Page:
Churchill Downs (CDI) is winding down its online sports betting and casino business.
The company announced the decision Thursday morning amid its Q4 earnings.
Churchill Downs CEO Bill Carstanjen said the company could not see a path to profit in a “highly competitive market.”
No ‘regard’ for profit?
As a result, Carstanjen said the online business including sports betting will be wound down over the next six months.
“When the Supreme Court overturned the ban on sports betting in 2018, we had high hopes for building a profitable business in this space,” Carstanjen said. “We have profitable retail books in four of our casinos.
“However, the online betting and casino space is highly competitive with an ever-increasing number of participants. Many are pursuing maximum market share in every state with little regard for short-term or potentially even long-term profitability.”
End of the road for CDI online sports betting
“We are always committed to building long term value for shareholders,” Carstanjen added.
“Consistent with this commitment, when we see an investment is not progressing as planned, we will redeploy the capital to other growth projects or return it to shareholders”.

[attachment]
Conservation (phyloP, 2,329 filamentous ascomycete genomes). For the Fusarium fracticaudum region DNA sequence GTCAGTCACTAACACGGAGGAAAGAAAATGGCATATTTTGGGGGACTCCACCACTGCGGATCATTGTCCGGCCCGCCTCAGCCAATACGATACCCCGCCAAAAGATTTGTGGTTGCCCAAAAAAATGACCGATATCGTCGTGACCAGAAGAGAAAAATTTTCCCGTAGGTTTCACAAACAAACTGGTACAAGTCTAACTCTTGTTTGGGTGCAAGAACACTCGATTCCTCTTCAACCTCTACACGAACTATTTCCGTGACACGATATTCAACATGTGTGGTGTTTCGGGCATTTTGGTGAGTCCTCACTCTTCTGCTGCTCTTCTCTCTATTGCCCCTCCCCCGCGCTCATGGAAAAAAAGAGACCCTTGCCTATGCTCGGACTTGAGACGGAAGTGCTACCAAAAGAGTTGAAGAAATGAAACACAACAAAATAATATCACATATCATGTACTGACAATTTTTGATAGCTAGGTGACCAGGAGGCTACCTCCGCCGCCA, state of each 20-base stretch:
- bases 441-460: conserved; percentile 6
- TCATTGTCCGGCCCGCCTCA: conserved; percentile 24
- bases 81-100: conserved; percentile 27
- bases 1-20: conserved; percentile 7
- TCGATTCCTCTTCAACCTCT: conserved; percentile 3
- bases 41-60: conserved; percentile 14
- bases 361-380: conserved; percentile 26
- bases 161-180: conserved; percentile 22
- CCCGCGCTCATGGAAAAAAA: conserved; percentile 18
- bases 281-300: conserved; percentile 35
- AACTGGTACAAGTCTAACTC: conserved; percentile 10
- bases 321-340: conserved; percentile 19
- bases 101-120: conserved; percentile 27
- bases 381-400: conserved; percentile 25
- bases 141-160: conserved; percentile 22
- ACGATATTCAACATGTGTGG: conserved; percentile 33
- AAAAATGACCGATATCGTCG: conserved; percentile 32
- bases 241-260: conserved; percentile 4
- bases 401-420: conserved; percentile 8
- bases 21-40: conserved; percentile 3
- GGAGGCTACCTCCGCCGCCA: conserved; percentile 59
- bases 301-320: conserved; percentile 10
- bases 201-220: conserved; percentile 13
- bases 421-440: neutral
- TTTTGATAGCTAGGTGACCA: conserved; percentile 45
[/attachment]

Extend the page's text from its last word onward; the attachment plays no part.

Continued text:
The company will now focus on retail sportsbooks at its facilities around the country. It will also look to sell its market access to other operators.
“This isn’t the result we wanted when we started the business in late 2018 but it is the prudent next step forward for our company,” Carstanjen explained. “We remain absolutely committed and excited about TwinSpire’s online horseracing business.”
Rocky path for TwinSpires
The decision will not surprise industry observers. Churchill Downs had an uphill battle in online gambling since it launched the BetAmerica brand in late 2018.
The company relaunched under the TwinSpires banner last year in a bid to improve its fortunes. It also changed technology providers, but the hoped-for bump never materialized.
In Pennsylvania in January 2022, TwinSpires took around 0.6% of online sports betting handle.
What’s the damage for Churchill Downs?
CDI did not break out the online wagering results specifically. However it noted Q4 EBITDA from TwinSpires was down $13.9 million year-on-year to $11.7 million.
That was because of a $9.5 million increase in the loss from Sports and Casino due to increased marketing and promotional activities, the company said.
CDI stock dipped down around 3% Thursday to $208 before rebounding this afternoon to $214.
Stocks only go down?
The CDI withdrawal adds to an increasingly bearish narrative around US sports betting, as investors grow concerned with lack of profits.
Likewise, Caesars said this week it was cutting external marketing in a bid to cap sports betting losses at $1 billion.
Meanwhile, stocks like DraftKings and have seen massive sell-offs as investors refuse to underwrite further losses.